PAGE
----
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The Odd Women (Oxford World's Classics)…

The Odd Women (Oxford World's Classics) (original 1893; edition 2008)

by George Gissing, Patricia Ingham (Editor)

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662None14,431 (3.91)57
Title:The Odd Women (Oxford World's Classics)
Authors:George Gissing
Other authors:Patricia Ingham (Editor)
Info:Oxford University Press, USA (2008), Edition: Reissue, Paperback, 432 pages
Collections:Your library, Fiction, To read

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The Odd Women by George Gissing (1893)




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Showing 1-5 of 12 (next | show all)
Worth reading, but I don't think it's as good as New Grub Street. The back cover presents it as being about the "surplus" women Victorian Britain was always going on about, but mostly it's not. Virginia's alcoholism and Alice's horrific work experiences are only mentioned in passing. Mostly it's about what I guess is Gissing's big theme, how society makes real marriage, real unions, impossible. In New Grub Street, it was poverty that got in the way, and here it's society's insistence that a woman has to be a wife that actually makes marriage between equals impossible. The story mostly focuses on Monica's bad marriage, and the attempted union between two free thinkers who don't think so freely as they believe they do. I think that was the point. These two subplots are gone into with a fair amount of detail, and there are times when the level of detail becomes excruciating. ( )
  carolus114 | Jan 4, 2014 |
The topic was excellent and deserved five stars - Gissing makes a really strong argument for the need for feminism and every character's story was believable, interesting and revealing. The writing is, however, heavy and forceful and it took me such a long time to finish this. I felt closer to Rhoda's opinions throughout and the book's got some strong quotes but Monica's plight, however important to the story, was handled in a way that could have been shorter and still to the point. I'm so sad the writing prevented me from fully appreciating this novel but I really recommend it for the points it makes and the overview of rather well-off women's options at the end of the 19th century. ( )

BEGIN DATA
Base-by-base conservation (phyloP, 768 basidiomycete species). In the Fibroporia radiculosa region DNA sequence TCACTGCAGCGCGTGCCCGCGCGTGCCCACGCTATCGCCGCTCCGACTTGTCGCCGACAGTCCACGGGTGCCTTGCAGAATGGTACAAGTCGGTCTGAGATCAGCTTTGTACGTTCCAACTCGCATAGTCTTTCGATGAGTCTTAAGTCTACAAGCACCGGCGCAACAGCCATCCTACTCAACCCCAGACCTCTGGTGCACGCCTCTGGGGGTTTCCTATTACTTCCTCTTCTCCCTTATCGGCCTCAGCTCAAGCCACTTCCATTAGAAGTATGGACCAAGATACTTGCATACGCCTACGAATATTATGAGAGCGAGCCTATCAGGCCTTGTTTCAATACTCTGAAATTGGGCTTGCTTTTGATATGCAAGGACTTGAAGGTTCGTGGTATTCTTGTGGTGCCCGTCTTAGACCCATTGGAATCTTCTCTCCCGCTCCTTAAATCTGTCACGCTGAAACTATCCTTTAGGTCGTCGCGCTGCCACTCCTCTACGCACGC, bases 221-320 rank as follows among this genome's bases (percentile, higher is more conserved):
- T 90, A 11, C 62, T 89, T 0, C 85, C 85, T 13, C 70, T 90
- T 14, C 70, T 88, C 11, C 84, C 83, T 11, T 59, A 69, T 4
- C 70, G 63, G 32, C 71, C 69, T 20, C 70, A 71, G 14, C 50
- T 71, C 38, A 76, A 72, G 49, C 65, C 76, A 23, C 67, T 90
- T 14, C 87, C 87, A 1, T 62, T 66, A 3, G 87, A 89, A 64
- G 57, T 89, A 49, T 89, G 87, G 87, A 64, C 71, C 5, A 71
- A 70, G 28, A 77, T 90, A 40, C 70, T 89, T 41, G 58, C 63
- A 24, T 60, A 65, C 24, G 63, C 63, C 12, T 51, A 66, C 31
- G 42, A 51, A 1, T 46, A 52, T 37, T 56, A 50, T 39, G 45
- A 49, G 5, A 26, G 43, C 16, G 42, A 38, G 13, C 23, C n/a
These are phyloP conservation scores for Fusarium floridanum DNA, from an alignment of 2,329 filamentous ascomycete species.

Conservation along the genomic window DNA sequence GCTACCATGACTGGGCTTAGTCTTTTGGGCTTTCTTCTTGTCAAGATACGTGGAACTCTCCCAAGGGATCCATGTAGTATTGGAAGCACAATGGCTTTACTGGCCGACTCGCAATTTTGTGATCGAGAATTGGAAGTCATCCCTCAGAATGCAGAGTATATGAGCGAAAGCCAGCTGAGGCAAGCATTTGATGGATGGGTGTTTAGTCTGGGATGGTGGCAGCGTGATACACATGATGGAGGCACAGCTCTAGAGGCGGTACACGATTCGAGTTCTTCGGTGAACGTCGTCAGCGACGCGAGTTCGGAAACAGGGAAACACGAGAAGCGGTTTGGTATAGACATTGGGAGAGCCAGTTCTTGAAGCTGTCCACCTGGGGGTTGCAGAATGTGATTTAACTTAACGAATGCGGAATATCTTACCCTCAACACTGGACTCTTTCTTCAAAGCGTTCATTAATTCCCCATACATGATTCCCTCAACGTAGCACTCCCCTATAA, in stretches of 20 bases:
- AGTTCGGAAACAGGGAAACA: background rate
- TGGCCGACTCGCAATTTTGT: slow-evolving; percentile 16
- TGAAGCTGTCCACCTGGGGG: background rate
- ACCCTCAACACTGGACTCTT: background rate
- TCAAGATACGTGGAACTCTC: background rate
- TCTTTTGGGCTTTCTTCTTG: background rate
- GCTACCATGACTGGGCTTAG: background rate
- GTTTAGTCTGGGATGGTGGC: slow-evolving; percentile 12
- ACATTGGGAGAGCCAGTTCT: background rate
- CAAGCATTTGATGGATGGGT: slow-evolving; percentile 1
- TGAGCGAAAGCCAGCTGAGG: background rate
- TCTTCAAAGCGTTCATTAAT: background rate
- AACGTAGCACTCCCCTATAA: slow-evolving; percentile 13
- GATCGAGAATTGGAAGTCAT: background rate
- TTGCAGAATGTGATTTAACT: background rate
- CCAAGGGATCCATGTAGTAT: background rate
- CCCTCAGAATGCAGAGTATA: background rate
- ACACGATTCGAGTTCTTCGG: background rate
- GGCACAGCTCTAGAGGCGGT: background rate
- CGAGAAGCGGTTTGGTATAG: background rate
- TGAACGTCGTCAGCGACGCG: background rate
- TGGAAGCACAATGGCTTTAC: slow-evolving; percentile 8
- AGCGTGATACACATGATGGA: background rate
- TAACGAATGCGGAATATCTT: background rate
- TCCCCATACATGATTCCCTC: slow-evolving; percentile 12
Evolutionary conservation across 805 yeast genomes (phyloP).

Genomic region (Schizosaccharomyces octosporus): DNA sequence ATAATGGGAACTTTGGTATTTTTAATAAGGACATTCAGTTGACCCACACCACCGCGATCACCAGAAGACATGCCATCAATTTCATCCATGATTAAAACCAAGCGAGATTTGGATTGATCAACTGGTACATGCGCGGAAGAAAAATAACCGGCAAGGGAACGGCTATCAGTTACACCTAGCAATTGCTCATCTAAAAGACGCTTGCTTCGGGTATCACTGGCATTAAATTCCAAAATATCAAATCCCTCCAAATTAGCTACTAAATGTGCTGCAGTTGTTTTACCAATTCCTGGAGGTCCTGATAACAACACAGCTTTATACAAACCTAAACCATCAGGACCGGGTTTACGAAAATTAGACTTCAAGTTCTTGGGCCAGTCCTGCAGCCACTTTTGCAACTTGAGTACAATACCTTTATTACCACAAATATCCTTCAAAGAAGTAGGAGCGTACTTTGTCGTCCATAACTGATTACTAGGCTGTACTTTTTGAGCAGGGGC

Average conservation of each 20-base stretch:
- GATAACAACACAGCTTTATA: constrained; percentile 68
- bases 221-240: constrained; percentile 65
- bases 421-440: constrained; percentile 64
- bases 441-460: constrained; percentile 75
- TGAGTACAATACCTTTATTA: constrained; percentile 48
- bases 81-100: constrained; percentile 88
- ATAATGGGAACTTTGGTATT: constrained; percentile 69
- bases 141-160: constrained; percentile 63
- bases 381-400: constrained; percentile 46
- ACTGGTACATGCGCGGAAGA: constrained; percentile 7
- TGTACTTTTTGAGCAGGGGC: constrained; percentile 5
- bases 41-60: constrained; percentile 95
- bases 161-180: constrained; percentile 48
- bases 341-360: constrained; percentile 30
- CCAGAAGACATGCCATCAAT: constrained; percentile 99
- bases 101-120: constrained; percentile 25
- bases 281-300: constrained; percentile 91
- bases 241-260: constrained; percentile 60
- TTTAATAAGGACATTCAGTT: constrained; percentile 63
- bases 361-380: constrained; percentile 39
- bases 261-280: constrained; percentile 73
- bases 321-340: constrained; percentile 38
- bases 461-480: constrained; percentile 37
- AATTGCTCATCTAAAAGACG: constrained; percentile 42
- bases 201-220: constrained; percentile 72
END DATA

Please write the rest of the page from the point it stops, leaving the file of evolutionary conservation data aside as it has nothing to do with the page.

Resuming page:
RubyScarlett | Nov 11, 2013 |
`there are half a million more women than men in this unhappy country of ours . . . So many odd women - no making a pair with them.'
The Odd Women explores the idea of all the “Odd Women” of Victorian England, those women left over after all the more marriageable people have been paired off. Some of the characters – particularly Rhoda Nunn and Mary Barfoot embrace their status as single independent women and in them Gissing rather satirises the “New Women” of the 1890’s.
As the novel opens in 1872 the Madden sisters are living in their Somerset home with their widowed father, their lives are quiet and seemingly idyllic. Although not hugely wealthy their father is comfortable and will be able to provide well for his daughters, although his projected fifteen more years of work is cut tragically short by his sudden death. His daughters are left to fend for themselves in the world.
Fifteen years later and their fortunes are very different, the two elder sisters Alice and Virginia are in London, living in grim lodgings, in between positions as a governess and companion, their lives are hard. They are afraid to use the capital they inherited from their father, and so instead continue to live on just a few shillings a week. Their younger sister Monica is a shop girl, enduring dreadfully long hours, while living above the shop with the other shop girls. Alice and Virginia are thrown together with the bluestocking reactionary Rhoda Nunn, who they knew in their girlhood, and Mary Barfoot, who run a small establishment training young women in typing and shorthand, sending them out into the world as “New Women” who will be able to support themselves as office clerks. Rhoda professes to be vehemently against marriage – despising the weak women who settle for married life, and having no compassion at all for a poor young woman who strays from the moral path of Victorian society.
Monica is all set to become one Rhoda and Mary’s pupils, but Monica is less keen on the idea of supporting herself as those around her may suppose. Monica is terribly afraid of her sisters’ fate – and this fear leads her to make a hasty marriage. Practically stalked by a much older man – but one who has a bit of money and his own home – Monica thinks she is saving herself from a far worse fate than marrying a man she doesn’t really love.
“Never had it occurred to Widdowson that a wife remains an individual, with rights and obligations independent of her wifely condition. Everything he said presupposed his own supremacy, he took fro granted that it was his to direct, hers to be guided”
Edmund Widdowson’s love of Monica is jealous, obsessive and suffocating, and Monica is soon regretting her hasty marriage. Her dissatisfaction is increased when she and her husband meet young Mr Bevis and his mother and sisters while on holiday. They continue their acquaintance when home in London.